Darwin’s main work, inspired by the ‘living laboratory of evolution’ in Galapagos, “On the Origin of Species” (more completely: “On the Origin of Species by Means of Natural Selection, or the Preservation of Favoured Races in the Struggle for Life”was published in 1859 and is considered the foundation of evolutionary biology and “Darwinism”. (In 1872, the Hungarian Academy of Sciences elected Charles Darwin as an honorary fellow.)

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In 1935, the Ecuadorian government designated part of the Galapagos Islands a Wildlife Sanctuary, which became the Galapagos National Park in 1959.

In 1978, the terrestrial area of Galapagos was recognised by UNESCO as one of the first Natural World Heritage Sites ever. In 2001, it was further expanded to include the Galapagos Marine Reserves.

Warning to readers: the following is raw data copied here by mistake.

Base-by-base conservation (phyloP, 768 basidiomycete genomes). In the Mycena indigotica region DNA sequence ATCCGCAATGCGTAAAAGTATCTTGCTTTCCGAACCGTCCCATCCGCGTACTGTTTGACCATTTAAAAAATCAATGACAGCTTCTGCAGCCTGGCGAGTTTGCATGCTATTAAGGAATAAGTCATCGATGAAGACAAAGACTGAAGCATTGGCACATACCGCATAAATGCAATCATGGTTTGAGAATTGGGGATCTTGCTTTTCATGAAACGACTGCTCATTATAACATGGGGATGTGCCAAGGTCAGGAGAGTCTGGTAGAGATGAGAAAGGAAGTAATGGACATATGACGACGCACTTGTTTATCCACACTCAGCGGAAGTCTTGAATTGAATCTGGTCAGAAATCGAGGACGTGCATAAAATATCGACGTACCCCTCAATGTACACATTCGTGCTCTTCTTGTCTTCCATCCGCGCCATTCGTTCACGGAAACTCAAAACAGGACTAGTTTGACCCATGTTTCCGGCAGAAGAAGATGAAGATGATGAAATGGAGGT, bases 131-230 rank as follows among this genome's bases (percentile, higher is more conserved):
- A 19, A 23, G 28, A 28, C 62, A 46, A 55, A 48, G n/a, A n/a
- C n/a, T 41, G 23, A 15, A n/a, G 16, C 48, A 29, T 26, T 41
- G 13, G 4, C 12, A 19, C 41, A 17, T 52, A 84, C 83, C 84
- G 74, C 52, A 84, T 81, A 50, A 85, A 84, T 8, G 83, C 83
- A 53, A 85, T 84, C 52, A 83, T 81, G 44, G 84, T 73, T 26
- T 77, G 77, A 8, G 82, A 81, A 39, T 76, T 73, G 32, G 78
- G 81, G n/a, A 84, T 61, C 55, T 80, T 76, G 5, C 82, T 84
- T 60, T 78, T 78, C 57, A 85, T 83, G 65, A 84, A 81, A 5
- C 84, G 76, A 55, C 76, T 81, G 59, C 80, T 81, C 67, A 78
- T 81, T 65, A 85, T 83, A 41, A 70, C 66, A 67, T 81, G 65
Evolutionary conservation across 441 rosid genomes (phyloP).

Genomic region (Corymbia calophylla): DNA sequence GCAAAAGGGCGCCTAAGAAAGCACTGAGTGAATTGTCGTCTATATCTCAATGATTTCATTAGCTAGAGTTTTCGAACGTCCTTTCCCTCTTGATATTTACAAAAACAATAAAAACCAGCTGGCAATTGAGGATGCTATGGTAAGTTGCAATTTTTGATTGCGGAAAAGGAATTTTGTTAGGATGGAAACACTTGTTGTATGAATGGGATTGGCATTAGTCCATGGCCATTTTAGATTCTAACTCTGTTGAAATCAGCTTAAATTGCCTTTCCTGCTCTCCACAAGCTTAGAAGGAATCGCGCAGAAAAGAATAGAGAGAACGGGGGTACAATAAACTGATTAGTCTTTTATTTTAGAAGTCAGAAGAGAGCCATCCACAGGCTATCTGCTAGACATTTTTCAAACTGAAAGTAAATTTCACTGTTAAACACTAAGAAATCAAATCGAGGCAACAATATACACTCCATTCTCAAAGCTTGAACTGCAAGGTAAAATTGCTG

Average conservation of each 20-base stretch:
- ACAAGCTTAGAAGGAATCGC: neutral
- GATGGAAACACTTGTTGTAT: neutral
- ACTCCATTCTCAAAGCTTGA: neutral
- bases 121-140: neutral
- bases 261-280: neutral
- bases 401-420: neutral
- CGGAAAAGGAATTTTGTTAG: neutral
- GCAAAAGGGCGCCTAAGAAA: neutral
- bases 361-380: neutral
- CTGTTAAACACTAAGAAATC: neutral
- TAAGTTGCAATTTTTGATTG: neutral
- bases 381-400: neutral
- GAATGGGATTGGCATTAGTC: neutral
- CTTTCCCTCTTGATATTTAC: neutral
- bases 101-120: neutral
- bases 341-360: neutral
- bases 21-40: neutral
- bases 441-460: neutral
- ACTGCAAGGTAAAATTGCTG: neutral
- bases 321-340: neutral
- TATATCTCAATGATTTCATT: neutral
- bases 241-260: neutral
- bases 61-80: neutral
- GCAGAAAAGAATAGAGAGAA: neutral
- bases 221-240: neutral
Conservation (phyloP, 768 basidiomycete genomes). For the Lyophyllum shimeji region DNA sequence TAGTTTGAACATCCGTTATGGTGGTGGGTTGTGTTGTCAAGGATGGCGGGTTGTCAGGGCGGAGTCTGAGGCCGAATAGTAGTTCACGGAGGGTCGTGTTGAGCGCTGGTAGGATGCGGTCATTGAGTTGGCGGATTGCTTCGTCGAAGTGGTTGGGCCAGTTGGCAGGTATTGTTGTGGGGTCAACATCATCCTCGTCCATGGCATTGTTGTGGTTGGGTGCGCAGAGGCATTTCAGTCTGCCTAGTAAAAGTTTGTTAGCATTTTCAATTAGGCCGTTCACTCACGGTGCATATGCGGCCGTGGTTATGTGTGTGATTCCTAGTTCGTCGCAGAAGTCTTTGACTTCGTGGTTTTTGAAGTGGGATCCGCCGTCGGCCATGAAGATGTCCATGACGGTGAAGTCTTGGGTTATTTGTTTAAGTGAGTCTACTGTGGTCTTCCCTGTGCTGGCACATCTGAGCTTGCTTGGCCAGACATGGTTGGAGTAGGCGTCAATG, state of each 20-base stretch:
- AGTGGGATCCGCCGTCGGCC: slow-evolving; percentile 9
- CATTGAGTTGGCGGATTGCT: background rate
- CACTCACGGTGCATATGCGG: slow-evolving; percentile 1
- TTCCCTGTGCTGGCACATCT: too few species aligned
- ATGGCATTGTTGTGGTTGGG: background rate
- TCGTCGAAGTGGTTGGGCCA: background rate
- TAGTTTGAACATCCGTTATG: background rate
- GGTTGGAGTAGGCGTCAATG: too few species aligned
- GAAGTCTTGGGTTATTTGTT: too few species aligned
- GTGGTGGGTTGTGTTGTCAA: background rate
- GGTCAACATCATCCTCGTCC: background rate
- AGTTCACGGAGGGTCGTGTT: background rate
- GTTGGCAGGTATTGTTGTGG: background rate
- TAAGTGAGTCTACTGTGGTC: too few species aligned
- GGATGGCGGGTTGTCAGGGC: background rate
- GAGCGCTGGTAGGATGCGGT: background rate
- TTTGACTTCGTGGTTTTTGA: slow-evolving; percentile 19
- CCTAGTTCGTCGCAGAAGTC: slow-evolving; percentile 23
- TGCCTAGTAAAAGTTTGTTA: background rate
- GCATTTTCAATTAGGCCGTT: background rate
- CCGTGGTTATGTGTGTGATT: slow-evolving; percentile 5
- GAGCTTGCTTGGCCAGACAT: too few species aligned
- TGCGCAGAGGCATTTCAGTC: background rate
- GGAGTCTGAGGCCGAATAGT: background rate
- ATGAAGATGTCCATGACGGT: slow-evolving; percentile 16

The Galapagos Islands are considered a biodiversity hotspot with thousands of endemic plant and animal species. Some of the unique native species of the archipelago are: the world famous Galapagos giant tortoise (one of the longest living creatures on Earth), marine turtles, land iguana, marine iguana, lava lizard, Galapagos penguins, fur seals, sea lions, whales, sharks and many fish species live here, and it is home to some of the largest seabird colonies in the world.

“Biodiversity is the greatest treasure we have on our Earth. Its diminishment is to be prevented at all cost” – Thomas Eisner, German ecologist, biologist.

The 22nd May was declared International Day for Biological Diversity by the United Nations in 1992 and is celebrated every year.

Source: Embassy of Ecuador in Budapest,